since bourgeois society self-develops and dissolves feudalism, the 
bourgeois revolution can hardly play a necessary role.”

According to Davidson, Brenner’s magnum opus “Merchants and Revolution” is 
basically an attempt to demonstrate that feudal relations had been wiped 
out by 1640 so the notion of a Great Revolution is besides the point.

Davidson’s article concludes with a discussion of English history in the 
17th century intended to show that Brenner’s dismissal of the need to 
effect a social revolution is based on minimizing class conflict between 
the forces led by Cromwell and the gentry.

Although I find Davidson’s arguments extremely convincing, they share with 
fellow SWP member Chris Harman a certain element of Eurocentrism. The 
parameters of the discussion take place within Europe and do not attempt to 
address the challenge put forward by Jim Blaut. While I understand 
Davidson’s need to reclaim the legacy of the bourgeois revolution as a key 
element in transcending the Ancien Regime in anticipation for the 
proletarian revolution of the future, this does not quite fully address the 
class dynamics that were at play in the early stages of modern capitalist 
society.

In order to grasp the full dimensions of the struggle, it is necessary to 
take account of other *non-European* actors who had an independent 
political and social identity. CLR James’s “Black Jacobins” is essential 
reading for understanding the full complexity of 1789. Taking Davidson’s 
challenge to Comninel on its own terms, we are still unable to explain why 
bourgeois forces in the French Revolution would have been hostile to the 
abolition of slavery, an obvious precapitalist social institution.

Chapter Twelve of James’s history is titled “The Bourgeoisie Prepares to 
Restore Slavery.” It begins:

“Toussaint was perfectly right in his suspicions. What is the regime under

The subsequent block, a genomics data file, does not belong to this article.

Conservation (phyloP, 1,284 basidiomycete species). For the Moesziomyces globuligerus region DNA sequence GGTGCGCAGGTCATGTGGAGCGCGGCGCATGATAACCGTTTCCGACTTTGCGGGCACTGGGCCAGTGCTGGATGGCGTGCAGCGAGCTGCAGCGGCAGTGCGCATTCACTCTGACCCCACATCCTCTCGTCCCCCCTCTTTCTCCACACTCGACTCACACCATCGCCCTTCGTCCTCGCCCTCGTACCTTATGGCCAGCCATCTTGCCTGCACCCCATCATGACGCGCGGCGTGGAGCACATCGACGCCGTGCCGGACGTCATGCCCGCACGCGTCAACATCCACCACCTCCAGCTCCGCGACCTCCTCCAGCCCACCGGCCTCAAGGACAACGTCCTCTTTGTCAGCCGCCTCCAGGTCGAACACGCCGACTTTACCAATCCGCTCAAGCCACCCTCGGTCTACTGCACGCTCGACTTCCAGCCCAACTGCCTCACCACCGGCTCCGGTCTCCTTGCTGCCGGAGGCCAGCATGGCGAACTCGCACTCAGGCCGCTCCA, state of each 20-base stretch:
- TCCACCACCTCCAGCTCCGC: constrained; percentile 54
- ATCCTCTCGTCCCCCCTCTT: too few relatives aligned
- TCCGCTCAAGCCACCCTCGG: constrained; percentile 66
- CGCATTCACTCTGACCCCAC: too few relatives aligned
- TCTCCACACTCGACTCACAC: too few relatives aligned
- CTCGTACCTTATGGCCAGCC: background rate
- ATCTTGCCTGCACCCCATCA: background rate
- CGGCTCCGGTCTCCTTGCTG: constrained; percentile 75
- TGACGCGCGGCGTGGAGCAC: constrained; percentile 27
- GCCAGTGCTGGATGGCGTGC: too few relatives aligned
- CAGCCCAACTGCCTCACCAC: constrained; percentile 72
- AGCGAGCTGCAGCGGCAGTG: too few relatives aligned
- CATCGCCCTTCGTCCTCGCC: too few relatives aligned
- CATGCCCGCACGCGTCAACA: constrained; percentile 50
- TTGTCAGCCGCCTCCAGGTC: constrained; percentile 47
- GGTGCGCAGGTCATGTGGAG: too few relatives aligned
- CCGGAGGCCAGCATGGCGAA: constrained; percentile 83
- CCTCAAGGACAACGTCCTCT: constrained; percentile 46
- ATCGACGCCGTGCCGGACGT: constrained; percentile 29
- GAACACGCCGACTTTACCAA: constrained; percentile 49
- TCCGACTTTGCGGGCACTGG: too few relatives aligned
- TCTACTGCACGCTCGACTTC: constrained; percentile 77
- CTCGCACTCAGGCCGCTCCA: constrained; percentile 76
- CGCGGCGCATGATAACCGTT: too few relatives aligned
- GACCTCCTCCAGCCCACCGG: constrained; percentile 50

which the colonies have most prospered, asked Bonaparte, and on being told 
the ancien regime he decided to restore it, slavery and Mulatto 
discrimination. Bonaparte hated black people. The revolution had appointed 
that brave and brilliant Mulatto, General Dumas,1 Commander-in-Chief of one 
of its armies, but Bonaparte detested him for his colour, and persecuted 
him. Yet Bonaparte was no colonist, and his anti-Negro bias was far from 
influencing his major policies. He wanted profits for his supporters, and 
the clamorous colonists found in him a ready ear. The bourgeoisie of the 
maritime towns wanted the fabulous profits of the old days. The passionate 
desire to free all humanity which had called for Negro freedom in the great 
days of the revolution now huddled in the slums of Paris and Marseilles, 
exhausted by its great efforts and terrorised by Bonaparte's bayonets and 
Fouche's police. But the abolition of slavery was one of the proudest 
memories of the revolution; and, much more important, the San Domingo 
blacks had an army and leaders trained to fight in the European manner. 
These were no savage tribesmen with spears, against whom European soldiers 
armed with rifles could win undying glory.”